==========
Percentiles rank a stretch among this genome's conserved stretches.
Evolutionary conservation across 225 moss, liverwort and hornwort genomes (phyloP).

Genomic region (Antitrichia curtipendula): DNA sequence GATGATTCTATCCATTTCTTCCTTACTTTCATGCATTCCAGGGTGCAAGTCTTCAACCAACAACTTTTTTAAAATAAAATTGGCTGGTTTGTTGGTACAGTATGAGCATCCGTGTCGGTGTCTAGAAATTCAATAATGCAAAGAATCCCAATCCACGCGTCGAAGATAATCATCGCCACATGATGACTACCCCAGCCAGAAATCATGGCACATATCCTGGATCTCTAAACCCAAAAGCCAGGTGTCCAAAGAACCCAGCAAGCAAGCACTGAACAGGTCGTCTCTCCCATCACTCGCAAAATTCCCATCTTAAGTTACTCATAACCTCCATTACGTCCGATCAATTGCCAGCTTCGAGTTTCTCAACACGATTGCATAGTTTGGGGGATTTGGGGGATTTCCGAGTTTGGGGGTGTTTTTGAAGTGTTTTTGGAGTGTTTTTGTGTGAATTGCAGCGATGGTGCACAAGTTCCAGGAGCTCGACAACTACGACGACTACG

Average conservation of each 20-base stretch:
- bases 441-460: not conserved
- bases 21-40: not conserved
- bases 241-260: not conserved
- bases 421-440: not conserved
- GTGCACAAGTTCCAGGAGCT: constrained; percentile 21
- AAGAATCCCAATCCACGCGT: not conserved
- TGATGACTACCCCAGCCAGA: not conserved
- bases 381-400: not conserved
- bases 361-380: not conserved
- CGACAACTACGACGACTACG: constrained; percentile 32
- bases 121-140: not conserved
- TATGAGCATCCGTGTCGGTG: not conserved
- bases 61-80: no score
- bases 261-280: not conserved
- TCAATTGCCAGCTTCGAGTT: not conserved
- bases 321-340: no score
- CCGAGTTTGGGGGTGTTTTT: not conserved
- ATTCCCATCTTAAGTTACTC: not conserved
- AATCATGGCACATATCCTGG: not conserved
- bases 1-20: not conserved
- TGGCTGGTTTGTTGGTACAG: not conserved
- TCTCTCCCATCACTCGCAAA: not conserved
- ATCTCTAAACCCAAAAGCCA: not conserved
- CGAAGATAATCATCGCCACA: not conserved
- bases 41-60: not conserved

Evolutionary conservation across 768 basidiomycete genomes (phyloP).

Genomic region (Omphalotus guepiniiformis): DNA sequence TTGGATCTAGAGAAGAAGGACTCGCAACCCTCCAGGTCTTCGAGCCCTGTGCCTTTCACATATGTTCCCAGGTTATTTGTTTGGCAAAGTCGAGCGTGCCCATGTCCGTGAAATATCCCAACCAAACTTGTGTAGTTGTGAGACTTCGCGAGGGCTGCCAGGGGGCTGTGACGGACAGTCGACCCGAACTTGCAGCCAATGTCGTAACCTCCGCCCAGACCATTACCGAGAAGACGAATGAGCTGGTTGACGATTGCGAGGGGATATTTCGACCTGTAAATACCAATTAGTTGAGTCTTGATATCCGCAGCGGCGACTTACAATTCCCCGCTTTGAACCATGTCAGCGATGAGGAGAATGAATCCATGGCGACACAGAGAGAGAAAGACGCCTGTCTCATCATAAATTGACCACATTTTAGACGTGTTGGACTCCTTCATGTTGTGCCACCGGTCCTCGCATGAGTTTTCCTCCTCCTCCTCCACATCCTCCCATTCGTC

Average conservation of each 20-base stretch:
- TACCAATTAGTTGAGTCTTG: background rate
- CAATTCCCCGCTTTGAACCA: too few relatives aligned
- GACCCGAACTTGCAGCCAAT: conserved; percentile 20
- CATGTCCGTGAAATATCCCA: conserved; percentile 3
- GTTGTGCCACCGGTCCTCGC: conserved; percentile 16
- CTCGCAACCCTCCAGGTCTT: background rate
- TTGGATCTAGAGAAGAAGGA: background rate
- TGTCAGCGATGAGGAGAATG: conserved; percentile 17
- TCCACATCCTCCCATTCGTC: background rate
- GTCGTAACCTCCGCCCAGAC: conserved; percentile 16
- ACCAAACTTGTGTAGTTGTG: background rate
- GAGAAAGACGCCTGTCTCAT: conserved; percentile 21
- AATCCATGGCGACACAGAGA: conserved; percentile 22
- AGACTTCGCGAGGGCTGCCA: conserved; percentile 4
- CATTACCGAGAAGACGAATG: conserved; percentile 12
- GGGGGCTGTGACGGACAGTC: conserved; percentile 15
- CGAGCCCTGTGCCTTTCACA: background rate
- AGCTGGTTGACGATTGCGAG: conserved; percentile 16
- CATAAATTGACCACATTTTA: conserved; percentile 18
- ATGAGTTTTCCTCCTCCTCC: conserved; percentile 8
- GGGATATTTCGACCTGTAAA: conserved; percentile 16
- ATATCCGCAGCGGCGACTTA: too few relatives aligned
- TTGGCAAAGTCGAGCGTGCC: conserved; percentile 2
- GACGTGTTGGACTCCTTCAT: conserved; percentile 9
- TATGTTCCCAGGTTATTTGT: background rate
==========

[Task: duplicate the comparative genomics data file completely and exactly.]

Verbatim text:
Percentiles rank a stretch among this genome's conserved stretches.
Evolutionary conservation across 225 moss, liverwort and hornwort genomes (phyloP).

Genomic region (Antitrichia curtipendula): DNA sequence GATGATTCTATCCATTTCTTCCTTACTTTCATGCATTCCAGGGTGCAAGTCTTCAACCAACAACTTTTTTAAAATAAAATTGGCTGGTTTGTTGGTACAGTATGAGCATCCGTGTCGGTGTCTAGAAATTCAATAATGCAAAGAATCCCAATCCACGCGTCGAAGATAATCATCGCCACATGATGACTACCCCAGCCAGAAATCATGGCACATATCCTGGATCTCTAAACCCAAAAGCCAGGTGTCCAAAGAACCCAGCAAGCAAGCACTGAACAGGTCGTCTCTCCCATCACTCGCAAAATTCCCATCTTAAGTTACTCATAACCTCCATTACGTCCGATCAATTGCCAGCTTCGAGTTTCTCAACACGATTGCATAGTTTGGGGGATTTGGGGGATTTCCGAGTTTGGGGGTGTTTTTGAAGTGTTTTTGGAGTGTTTTTGTGTGAATTGCAGCGATGGTGCACAAGTTCCAGGAGCTCGACAACTACGACGACTACG

Average conservation of each 20-base stretch:
- bases 441-460: not conserved
- bases 21-40: not conserved
- bases 241-260: not conserved
- bases 421-440: not conserved
- GTGCACAAGTTCCAGGAGCT: constrained; percentile 21
- AAGAATCCCAATCCACGCGT: not conserved
- TGATGACTACCCCAGCCAGA: not conserved
- bases 381-400: not conserved
- bases 361-380: not conserved
- CGACAACTACGACGACTACG: constrained; percentile 32
- bases 121-140: not conserved
- TATGAGCATCCGTGTCGGTG: not conserved
- bases 61-80: no score
- bases 261-280: not conserved
- TCAATTGCCAGCTTCGAGTT: not conserved
- bases 321-340: no score
- CCGAGTTTGGGGGTGTTTTT: not conserved
- ATTCCCATCTTAAGTTACTC: not conserved
- AATCATGGCACATATCCTGG: not conserved
- bases 1-20: not conserved
- TGGCTGGTTTGTTGGTACAG: not conserved
- TCTCTCCCATCACTCGCAAA: not conserved
- ATCTCTAAACCCAAAAGCCA: not conserved
- CGAAGATAATCATCGCCACA: not conserved
- bases 41-60: not conserved

Evolutionary conservation across 768 basidiomycete genomes (phyloP).

Genomic region (Omphalotus guepiniiformis): DNA sequence TTGGATCTAGAGAAGAAGGACTCGCAACCCTCCAGGTCTTCGAGCCCTGTGCCTTTCACATATGTTCCCAGGTTATTTGTTTGGCAAAGTCGAGCGTGCCCATGTCCGTGAAATATCCCAACCAAACTTGTGTAGTTGTGAGACTTCGCGAGGGCTGCCAGGGGGCTGTGACGGACAGTCGACCCGAACTTGCAGCCAATGTCGTAACCTCCGCCCAGACCATTACCGAGAAGACGAATGAGCTGGTTGACGATTGCGAGGGGATATTTCGACCTGTAAATACCAATTAGTTGAGTCTTGATATCCGCAGCGGCGACTTACAATTCCCCGCTTTGAACCATGTCAGCGATGAGGAGAATGAATCCATGGCGACACAGAGAGAGAAAGACGCCTGTCTCATCATAAATTGACCACATTTTAGACGTGTTGGACTCCTTCATGTTGTGCCACCGGTCCTCGCATGAGTTTTCCTCCTCCTCCTCCACATCCTCCCATTCGTC

Average conservation of each 20-base stretch:
- TACCAATTAGTTGAGTCTTG: background rate
- CAATTCCCCGCTTTGAACCA: too few relatives aligned
- GACCCGAACTTGCAGCCAAT: conserved; percentile 20
- CATGTCCGTGAAATATCCCA: conserved; percentile 3
- GTTGTGCCACCGGTCCTCGC: conserved; percentile 16
- CTCGCAACCCTCCAGGTCTT: background rate
- TTGGATCTAGAGAAGAAGGA: background rate
- TGTCAGCGATGAGGAGAATG: conserved; percentile 17
- TCCACATCCTCCCATTCGTC: background rate
- GTCGTAACCTCCGCCCAGAC: conserved; percentile 16
- ACCAAACTTGTGTAGTTGTG: background rate
- GAGAAAGACGCCTGTCTCAT: conserved; percentile 21
- AATCCATGGCGACACAGAGA: conserved; percentile 22
- AGACTTCGCGAGGGCTGCCA: conserved; percentile 4
- CATTACCGAGAAGACGAATG: conserved; percentile 12
- GGGGGCTGTGACGGACAGTC: conserved; percentile 15
- CGAGCCCTGTGCCTTTCACA: background rate
- AGCTGGTTGACGATTGCGAG: conserved; percentile 16
- CATAAATTGACCACATTTTA: conserved; percentile 18
- ATGAGTTTTCCTCCTCCTCC: conserved; percentile 8
- GGGATATTTCGACCTGTAAA: conserved; percentile 16
- ATATCCGCAGCGGCGACTTA: too few relatives aligned
- TTGGCAAAGTCGAGCGTGCC: conserved; percentile 2
- GACGTGTTGGACTCCTTCAT: conserved; percentile 9
- TATGTTCCCAGGTTATTTGT: background rate